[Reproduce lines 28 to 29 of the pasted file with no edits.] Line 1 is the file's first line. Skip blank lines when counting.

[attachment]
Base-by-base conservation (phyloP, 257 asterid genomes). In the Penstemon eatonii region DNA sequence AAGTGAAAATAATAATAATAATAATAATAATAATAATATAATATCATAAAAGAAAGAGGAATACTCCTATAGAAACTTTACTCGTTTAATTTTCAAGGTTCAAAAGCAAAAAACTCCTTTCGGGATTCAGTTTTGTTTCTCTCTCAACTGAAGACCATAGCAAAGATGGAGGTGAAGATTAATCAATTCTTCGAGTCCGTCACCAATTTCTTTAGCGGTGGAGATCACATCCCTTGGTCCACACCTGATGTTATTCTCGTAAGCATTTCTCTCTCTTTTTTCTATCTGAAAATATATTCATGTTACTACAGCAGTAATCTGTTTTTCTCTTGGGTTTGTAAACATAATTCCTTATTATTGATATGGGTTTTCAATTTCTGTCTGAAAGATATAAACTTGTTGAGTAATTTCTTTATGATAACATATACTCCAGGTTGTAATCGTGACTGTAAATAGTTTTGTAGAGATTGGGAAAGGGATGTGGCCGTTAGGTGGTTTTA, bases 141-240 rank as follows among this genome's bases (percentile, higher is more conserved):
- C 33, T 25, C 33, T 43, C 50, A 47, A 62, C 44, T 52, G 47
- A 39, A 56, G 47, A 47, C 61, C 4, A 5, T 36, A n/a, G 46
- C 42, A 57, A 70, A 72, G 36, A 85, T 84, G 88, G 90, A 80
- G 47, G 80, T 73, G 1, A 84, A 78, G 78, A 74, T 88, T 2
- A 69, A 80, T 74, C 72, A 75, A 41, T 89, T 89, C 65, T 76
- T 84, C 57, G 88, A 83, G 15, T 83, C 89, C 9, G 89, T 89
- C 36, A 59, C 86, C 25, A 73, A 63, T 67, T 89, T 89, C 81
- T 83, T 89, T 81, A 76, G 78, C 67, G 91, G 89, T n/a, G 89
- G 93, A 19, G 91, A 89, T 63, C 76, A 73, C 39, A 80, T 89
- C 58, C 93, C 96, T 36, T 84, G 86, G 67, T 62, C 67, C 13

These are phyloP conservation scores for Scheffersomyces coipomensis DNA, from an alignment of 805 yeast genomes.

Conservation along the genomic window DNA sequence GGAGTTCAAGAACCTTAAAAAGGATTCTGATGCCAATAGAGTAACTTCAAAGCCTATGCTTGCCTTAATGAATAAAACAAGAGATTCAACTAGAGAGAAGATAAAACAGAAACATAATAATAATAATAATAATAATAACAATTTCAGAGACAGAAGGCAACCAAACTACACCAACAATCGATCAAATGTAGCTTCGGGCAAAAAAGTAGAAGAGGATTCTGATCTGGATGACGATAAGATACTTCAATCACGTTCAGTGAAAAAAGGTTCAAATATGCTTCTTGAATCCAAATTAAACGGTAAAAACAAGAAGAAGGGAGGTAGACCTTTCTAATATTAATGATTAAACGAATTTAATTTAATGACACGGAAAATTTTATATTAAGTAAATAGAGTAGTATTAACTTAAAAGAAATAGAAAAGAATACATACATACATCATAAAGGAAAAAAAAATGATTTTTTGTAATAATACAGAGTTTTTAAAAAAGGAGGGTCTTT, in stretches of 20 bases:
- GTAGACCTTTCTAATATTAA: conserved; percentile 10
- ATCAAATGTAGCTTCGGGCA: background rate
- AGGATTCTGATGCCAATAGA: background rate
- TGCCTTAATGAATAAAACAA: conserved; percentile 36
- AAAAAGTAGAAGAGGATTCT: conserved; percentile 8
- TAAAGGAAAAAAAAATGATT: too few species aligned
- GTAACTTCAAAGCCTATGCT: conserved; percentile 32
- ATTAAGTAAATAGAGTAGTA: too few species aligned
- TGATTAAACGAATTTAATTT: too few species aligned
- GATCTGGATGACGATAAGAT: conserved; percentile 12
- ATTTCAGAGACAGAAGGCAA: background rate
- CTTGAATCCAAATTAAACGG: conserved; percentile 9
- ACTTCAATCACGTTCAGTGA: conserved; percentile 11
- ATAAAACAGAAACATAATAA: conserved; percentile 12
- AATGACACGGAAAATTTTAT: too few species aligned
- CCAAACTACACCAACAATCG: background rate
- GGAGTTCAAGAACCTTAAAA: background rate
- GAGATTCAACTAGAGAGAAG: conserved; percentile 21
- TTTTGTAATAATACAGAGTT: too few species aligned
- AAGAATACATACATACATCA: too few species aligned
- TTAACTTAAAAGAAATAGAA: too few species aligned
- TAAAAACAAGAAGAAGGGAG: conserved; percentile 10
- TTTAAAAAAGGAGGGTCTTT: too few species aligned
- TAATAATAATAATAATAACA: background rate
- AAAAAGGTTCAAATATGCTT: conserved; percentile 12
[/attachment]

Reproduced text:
- AATGACACGGAAAATTTTAT: too few species aligned
- CCAAACTACACCAACAATCG: background rate